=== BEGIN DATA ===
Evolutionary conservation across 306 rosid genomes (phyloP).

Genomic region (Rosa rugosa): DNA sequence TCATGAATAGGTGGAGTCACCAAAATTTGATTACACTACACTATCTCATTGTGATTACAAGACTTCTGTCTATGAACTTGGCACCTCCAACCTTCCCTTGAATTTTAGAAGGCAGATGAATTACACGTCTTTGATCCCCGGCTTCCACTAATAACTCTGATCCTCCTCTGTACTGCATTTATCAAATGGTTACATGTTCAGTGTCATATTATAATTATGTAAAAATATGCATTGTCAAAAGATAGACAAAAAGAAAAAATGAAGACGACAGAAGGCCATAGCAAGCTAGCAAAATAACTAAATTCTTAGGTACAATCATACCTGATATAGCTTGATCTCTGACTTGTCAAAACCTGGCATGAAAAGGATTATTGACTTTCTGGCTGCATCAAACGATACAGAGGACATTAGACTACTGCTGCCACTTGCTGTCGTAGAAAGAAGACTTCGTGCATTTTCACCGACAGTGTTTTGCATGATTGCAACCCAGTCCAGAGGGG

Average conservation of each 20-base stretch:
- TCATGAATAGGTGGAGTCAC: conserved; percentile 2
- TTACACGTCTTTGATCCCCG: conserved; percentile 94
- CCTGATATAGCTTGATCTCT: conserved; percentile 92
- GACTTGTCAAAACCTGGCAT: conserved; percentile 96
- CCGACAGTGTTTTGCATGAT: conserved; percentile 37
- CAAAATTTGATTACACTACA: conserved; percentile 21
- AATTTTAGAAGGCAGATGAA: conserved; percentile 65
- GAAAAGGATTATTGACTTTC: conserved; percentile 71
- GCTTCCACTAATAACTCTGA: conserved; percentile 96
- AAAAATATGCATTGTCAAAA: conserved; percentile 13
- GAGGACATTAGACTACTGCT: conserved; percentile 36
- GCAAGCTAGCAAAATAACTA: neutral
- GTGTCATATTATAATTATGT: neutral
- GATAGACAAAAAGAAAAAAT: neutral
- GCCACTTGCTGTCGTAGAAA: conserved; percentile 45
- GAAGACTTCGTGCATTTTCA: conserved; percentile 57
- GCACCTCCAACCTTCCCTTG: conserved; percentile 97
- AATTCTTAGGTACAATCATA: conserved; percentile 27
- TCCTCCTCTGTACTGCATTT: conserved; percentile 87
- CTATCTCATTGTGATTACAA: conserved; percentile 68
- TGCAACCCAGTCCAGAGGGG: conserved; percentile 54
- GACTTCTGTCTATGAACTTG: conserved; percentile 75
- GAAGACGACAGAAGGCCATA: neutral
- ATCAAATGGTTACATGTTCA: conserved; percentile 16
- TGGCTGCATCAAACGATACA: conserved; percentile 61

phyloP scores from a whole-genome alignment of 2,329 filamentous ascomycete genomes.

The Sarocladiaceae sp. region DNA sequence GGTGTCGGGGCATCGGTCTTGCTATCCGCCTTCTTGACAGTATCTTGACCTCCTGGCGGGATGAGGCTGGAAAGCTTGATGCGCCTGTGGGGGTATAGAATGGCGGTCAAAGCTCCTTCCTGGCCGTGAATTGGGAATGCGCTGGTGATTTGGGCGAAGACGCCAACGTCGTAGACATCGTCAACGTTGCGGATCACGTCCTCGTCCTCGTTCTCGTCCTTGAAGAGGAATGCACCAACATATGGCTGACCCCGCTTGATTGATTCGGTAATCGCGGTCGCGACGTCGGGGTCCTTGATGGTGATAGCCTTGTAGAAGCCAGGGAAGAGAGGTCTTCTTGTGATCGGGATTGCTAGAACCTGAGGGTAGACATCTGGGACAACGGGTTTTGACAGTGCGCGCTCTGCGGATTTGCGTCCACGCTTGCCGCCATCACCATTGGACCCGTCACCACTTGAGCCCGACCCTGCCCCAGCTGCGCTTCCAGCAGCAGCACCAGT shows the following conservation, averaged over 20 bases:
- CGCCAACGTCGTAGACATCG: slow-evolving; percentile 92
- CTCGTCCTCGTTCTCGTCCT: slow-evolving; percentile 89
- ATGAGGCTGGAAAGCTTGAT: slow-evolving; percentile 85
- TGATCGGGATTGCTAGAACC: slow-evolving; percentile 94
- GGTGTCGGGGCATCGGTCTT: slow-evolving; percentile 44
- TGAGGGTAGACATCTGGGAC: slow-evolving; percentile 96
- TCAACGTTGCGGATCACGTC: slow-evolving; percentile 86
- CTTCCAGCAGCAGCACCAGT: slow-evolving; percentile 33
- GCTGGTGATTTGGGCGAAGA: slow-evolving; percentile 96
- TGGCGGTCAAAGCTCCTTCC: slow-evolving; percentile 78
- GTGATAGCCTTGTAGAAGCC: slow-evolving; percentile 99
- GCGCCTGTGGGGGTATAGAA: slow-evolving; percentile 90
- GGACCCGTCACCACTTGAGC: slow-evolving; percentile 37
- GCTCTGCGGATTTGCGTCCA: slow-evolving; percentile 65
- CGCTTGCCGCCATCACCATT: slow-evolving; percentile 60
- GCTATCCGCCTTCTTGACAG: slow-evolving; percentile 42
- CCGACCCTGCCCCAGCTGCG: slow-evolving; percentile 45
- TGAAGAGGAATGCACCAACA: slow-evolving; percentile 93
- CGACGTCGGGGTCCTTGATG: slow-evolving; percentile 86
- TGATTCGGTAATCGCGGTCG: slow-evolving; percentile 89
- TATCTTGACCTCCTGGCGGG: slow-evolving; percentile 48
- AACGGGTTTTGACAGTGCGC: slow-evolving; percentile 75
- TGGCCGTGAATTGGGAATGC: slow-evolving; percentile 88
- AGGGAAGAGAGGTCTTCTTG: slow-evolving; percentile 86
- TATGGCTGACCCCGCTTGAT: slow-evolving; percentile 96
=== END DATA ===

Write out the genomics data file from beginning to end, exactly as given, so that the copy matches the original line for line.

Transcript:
Evolutionary conservation across 306 rosid genomes (phyloP).

Genomic region (Rosa rugosa): DNA sequence TCATGAATAGGTGGAGTCACCAAAATTTGATTACACTACACTATCTCATTGTGATTACAAGACTTCTGTCTATGAACTTGGCACCTCCAACCTTCCCTTGAATTTTAGAAGGCAGATGAATTACACGTCTTTGATCCCCGGCTTCCACTAATAACTCTGATCCTCCTCTGTACTGCATTTATCAAATGGTTACATGTTCAGTGTCATATTATAATTATGTAAAAATATGCATTGTCAAAAGATAGACAAAAAGAAAAAATGAAGACGACAGAAGGCCATAGCAAGCTAGCAAAATAACTAAATTCTTAGGTACAATCATACCTGATATAGCTTGATCTCTGACTTGTCAAAACCTGGCATGAAAAGGATTATTGACTTTCTGGCTGCATCAAACGATACAGAGGACATTAGACTACTGCTGCCACTTGCTGTCGTAGAAAGAAGACTTCGTGCATTTTCACCGACAGTGTTTTGCATGATTGCAACCCAGTCCAGAGGGG

Average conservation of each 20-base stretch:
- TCATGAATAGGTGGAGTCAC: conserved; percentile 2
- TTACACGTCTTTGATCCCCG: conserved; percentile 94
- CCTGATATAGCTTGATCTCT: conserved; percentile 92
- GACTTGTCAAAACCTGGCAT: conserved; percentile 96
- CCGACAGTGTTTTGCATGAT: conserved; percentile 37
- CAAAATTTGATTACACTACA: conserved; percentile 21
- AATTTTAGAAGGCAGATGAA: conserved; percentile 65
- GAAAAGGATTATTGACTTTC: conserved; percentile 71
- GCTTCCACTAATAACTCTGA: conserved; percentile 96
- AAAAATATGCATTGTCAAAA: conserved; percentile 13
- GAGGACATTAGACTACTGCT: conserved; percentile 36
- GCAAGCTAGCAAAATAACTA: neutral
- GTGTCATATTATAATTATGT: neutral
- GATAGACAAAAAGAAAAAAT: neutral
- GCCACTTGCTGTCGTAGAAA: conserved; percentile 45
- GAAGACTTCGTGCATTTTCA: conserved; percentile 57
- GCACCTCCAACCTTCCCTTG: conserved; percentile 97
- AATTCTTAGGTACAATCATA: conserved; percentile 27
- TCCTCCTCTGTACTGCATTT: conserved; percentile 87
- CTATCTCATTGTGATTACAA: conserved; percentile 68
- TGCAACCCAGTCCAGAGGGG: conserved; percentile 54
- GACTTCTGTCTATGAACTTG: conserved; percentile 75
- GAAGACGACAGAAGGCCATA: neutral
- ATCAAATGGTTACATGTTCA: conserved; percentile 16
- TGGCTGCATCAAACGATACA: conserved; percentile 61

phyloP scores from a whole-genome alignment of 2,329 filamentous ascomycete genomes.

The Sarocladiaceae sp. region DNA sequence GGTGTCGGGGCATCGGTCTTGCTATCCGCCTTCTTGACAGTATCTTGACCTCCTGGCGGGATGAGGCTGGAAAGCTTGATGCGCCTGTGGGGGTATAGAATGGCGGTCAAAGCTCCTTCCTGGCCGTGAATTGGGAATGCGCTGGTGATTTGGGCGAAGACGCCAACGTCGTAGACATCGTCAACGTTGCGGATCACGTCCTCGTCCTCGTTCTCGTCCTTGAAGAGGAATGCACCAACATATGGCTGACCCCGCTTGATTGATTCGGTAATCGCGGTCGCGACGTCGGGGTCCTTGATGGTGATAGCCTTGTAGAAGCCAGGGAAGAGAGGTCTTCTTGTGATCGGGATTGCTAGAACCTGAGGGTAGACATCTGGGACAACGGGTTTTGACAGTGCGCGCTCTGCGGATTTGCGTCCACGCTTGCCGCCATCACCATTGGACCCGTCACCACTTGAGCCCGACCCTGCCCCAGCTGCGCTTCCAGCAGCAGCACCAGT shows the following conservation, averaged over 20 bases:
- CGCCAACGTCGTAGACATCG: slow-evolving; percentile 92
- CTCGTCCTCGTTCTCGTCCT: slow-evolving; percentile 89
- ATGAGGCTGGAAAGCTTGAT: slow-evolving; percentile 85
- TGATCGGGATTGCTAGAACC: slow-evolving; percentile 94
- GGTGTCGGGGCATCGGTCTT: slow-evolving; percentile 44
- TGAGGGTAGACATCTGGGAC: slow-evolving; percentile 96
- TCAACGTTGCGGATCACGTC: slow-evolving; percentile 86
- CTTCCAGCAGCAGCACCAGT: slow-evolving; percentile 33
- GCTGGTGATTTGGGCGAAGA: slow-evolving; percentile 96
- TGGCGGTCAAAGCTCCTTCC: slow-evolving; percentile 78
- GTGATAGCCTTGTAGAAGCC: slow-evolving; percentile 99
- GCGCCTGTGGGGGTATAGAA: slow-evolving; percentile 90
- GGACCCGTCACCACTTGAGC: slow-evolving; percentile 37
- GCTCTGCGGATTTGCGTCCA: slow-evolving; percentile 65
- CGCTTGCCGCCATCACCATT: slow-evolving; percentile 60
- GCTATCCGCCTTCTTGACAG: slow-evolving; percentile 42
- CCGACCCTGCCCCAGCTGCG: slow-evolving; percentile 45
- TGAAGAGGAATGCACCAACA: slow-evolving; percentile 93
- CGACGTCGGGGTCCTTGATG: slow-evolving; percentile 86
- TGATTCGGTAATCGCGGTCG: slow-evolving; percentile 89
- TATCTTGACCTCCTGGCGGG: slow-evolving; percentile 48
- AACGGGTTTTGACAGTGCGC: slow-evolving; percentile 75
- TGGCCGTGAATTGGGAATGC: slow-evolving; percentile 88
- AGGGAAGAGAGGTCTTCTTG: slow-evolving; percentile 86
- TATGGCTGACCCCGCTTGAT: slow-evolving; percentile 96